A few years ago I stumbled across an article written by a blogger with a young child, who asked the simple question "Why does my kid love ‘Goodnight Moon’ so much?"
"I mean," she continued, "C'mon. The colors are garish, there's no story and all it does is name everything in this really weird room. And I have to read it 5 TIMES EVERY NIGHT!!!"
I've always loved this book, and her comments surprised me. It made me pause and wonder, "Just why is this book so popular?" A quick check online told me that this little book, written by Margaret Wise Brown and published in 1947 by Harper & Brothers, has sold close to 50 million copies and has been translated into at least 13 languages.
As a parent who also read this book over and over to my own children, I can name at least two powerful reasons for the continued popularity and timeless value of this book: naming and ritual. These two aspects are why young children (and the young at heart) love it so much.
The ability to recognize and name things not only marks a stage in development, it's also a sign of a healthy human psyche. It's one of the jobs Adam was given in the Garden of Eden.
The book of Genesis says:
2:19] So out of the ground the LORD God formed every animal of the field and every bird of the air, and brought them to the man to see what he would call them; and whatever the man called every living creature, that was its name.
[2:20] The man gave names to all cattle, and to the birds of the air, and to every animal of the field; but for the man there was not found a helper as his partner.
Since this naming took place before the fall of Adam and Eve, we may be sure that Adam named things well, fully and appropriately. In other words, the name of the object revealed two things: its nature and its meaning. Although only Adam (and later Eve) was made in the image of God, everything God created revealed certain aspects of him. For example, dogs are symbols of loyalty. They don't just learn to be loyal, as if it's something they put on over their true nature, loyalty IS their nature.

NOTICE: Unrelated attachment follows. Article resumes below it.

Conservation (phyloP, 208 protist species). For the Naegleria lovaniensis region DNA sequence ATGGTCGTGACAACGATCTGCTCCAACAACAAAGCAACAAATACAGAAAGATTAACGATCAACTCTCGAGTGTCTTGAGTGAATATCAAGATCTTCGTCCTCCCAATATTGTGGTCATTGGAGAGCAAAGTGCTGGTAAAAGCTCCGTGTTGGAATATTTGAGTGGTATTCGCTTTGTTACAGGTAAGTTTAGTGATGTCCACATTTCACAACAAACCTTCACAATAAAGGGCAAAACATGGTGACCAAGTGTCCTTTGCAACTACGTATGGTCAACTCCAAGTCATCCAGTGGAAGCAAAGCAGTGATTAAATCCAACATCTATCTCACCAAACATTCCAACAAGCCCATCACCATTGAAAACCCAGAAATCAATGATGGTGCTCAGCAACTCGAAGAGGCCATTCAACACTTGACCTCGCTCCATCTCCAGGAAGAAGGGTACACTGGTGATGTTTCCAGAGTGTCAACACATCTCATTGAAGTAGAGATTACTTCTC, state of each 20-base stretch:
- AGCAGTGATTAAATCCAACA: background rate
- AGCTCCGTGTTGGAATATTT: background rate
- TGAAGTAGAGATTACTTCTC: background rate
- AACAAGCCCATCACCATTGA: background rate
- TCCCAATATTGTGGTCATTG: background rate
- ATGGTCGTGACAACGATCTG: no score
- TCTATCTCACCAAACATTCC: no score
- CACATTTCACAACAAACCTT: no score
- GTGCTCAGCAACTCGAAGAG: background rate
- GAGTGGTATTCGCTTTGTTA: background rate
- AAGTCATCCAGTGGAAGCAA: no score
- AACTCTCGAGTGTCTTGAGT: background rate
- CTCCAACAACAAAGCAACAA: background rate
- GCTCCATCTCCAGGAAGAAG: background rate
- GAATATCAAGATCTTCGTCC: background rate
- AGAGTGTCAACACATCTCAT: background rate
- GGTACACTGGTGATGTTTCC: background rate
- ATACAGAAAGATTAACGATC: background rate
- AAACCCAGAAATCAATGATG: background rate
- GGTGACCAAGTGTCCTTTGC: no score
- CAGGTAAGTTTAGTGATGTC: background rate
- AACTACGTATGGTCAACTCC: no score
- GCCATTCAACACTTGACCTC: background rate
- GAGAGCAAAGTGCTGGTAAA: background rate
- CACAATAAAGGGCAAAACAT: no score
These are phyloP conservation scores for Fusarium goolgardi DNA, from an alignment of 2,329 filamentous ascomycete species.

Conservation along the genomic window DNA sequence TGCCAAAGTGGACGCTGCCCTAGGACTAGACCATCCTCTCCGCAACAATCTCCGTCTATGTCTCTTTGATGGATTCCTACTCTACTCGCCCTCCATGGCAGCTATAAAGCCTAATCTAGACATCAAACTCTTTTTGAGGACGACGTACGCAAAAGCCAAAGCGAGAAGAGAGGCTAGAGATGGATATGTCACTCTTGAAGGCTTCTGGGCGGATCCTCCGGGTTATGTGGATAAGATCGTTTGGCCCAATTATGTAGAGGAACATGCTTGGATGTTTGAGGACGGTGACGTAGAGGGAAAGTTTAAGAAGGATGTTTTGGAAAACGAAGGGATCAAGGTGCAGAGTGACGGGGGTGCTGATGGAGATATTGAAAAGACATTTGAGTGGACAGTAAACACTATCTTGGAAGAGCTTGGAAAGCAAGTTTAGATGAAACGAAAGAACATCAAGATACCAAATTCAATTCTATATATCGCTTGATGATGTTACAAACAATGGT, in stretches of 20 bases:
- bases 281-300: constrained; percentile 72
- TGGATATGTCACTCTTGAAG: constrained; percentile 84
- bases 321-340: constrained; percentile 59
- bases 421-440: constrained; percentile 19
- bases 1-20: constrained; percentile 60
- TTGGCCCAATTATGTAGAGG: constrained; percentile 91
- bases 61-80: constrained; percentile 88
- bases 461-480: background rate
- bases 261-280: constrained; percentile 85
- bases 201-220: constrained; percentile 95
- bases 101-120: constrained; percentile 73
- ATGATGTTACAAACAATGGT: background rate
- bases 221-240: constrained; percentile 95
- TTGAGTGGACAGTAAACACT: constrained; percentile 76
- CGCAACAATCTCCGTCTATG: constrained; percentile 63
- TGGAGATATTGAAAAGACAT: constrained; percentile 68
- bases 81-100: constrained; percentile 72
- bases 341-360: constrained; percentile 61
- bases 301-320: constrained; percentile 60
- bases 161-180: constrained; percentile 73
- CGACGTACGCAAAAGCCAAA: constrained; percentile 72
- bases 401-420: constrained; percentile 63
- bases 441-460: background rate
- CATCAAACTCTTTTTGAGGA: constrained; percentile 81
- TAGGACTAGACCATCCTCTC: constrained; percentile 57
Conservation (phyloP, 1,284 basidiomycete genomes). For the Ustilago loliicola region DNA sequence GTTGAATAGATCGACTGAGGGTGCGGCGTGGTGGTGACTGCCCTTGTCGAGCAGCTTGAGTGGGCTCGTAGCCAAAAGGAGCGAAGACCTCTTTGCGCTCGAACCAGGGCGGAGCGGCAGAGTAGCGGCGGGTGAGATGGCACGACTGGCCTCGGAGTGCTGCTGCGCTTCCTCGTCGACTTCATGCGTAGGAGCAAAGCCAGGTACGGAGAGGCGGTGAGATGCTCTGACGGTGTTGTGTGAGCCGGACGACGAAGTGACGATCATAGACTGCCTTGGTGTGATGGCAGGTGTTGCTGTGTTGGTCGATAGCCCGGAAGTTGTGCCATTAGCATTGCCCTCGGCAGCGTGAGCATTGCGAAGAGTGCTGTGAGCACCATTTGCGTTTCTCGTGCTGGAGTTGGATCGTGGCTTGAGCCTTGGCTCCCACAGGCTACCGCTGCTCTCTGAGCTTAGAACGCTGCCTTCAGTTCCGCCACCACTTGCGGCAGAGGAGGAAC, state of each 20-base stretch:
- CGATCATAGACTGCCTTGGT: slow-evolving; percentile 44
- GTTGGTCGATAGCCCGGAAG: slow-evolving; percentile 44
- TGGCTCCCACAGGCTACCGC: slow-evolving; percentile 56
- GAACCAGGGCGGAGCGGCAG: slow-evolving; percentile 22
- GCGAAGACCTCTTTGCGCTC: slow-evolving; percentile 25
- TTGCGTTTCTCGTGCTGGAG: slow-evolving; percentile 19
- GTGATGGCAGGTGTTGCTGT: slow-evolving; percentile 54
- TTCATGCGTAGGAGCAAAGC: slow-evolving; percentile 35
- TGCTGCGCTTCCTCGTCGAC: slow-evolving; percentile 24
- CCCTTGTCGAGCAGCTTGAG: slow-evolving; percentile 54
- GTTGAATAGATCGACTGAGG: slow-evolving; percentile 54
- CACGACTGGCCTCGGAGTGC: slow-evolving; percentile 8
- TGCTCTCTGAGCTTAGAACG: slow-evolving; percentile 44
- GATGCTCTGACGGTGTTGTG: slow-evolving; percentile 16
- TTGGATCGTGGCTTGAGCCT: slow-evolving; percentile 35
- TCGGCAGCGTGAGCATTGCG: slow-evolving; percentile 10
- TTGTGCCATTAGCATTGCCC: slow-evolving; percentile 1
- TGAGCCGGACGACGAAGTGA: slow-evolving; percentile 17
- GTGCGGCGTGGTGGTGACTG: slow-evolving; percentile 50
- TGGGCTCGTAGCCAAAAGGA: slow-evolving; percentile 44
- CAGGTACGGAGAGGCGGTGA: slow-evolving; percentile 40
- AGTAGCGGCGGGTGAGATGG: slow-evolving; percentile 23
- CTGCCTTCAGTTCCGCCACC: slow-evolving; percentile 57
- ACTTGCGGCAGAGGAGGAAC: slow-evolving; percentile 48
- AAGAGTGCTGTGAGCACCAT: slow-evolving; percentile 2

So when Adam was naming things, like Bunnykins in "Goodnight Moon’’, he was understanding and revealing the nature and meaning of the created thing before him. That same understanding is why this story still resonates. This little, simple book clearly shows that everything has a value, from the "comb and the brush and the bowl full of mush" to the "quiet old lady, whispering 'hush'." Because everything has a value, it must also have a proper use. The little bunny looks around him and names the items he sees, and places them all in their proper place - within the great green room, the place of childhood, the place of a softly burning hearth, of the wise, gentle woman watching over him, of the food in the bowl, and the red balloon, symbolizing all the wonderful possibilities of what is yet to come. All of these things are named and addressed individually. To little bunnykins, the world is not necessarily a place of chaos and confusion. Rather, there is warmth and love, where things can be named, their value appreciated, and their place and use understood. It is a tremendously comforting and hopeful view of the world, full of color and life and peace.
The young bunny goes through a ritual each night as he prepares for sleep. He likely names the exact same items in a very similar manner every time he goes to bed. We naturally create rituals in our everyday lives, and Catholics participate in religious rituals when we worship, especially at Mass. Rituals are repeated actions, combined with repeated words, that express or point to a deeper meaning. In this case, Bunny’s bedtime ritual is telling him that it is time to sleep, that his world has entered a different time than daylight, so a different response is needed. Learning basic rituals like this helps children to later understand sacred rituals, which involve God and worship.
Scripture is full of examples of sacred rituals, when God directs the words and actions for particular purposes. In the Bible, as at Mass, every word and action conveys meaning and is formative, setting the community apart from the world, while simultaneously drawing it together.
Like our little bunny, we are also called to turn from chaos and confusion, to notice and name what is in our world, so that, like Adam, we can truly understand and value the order that was "in the beginning" and try to recapture it in our lives. Especially today, when we hear that words and actions have no inherent meaning, it is important that we understand the role of rituals and help our children to learn them.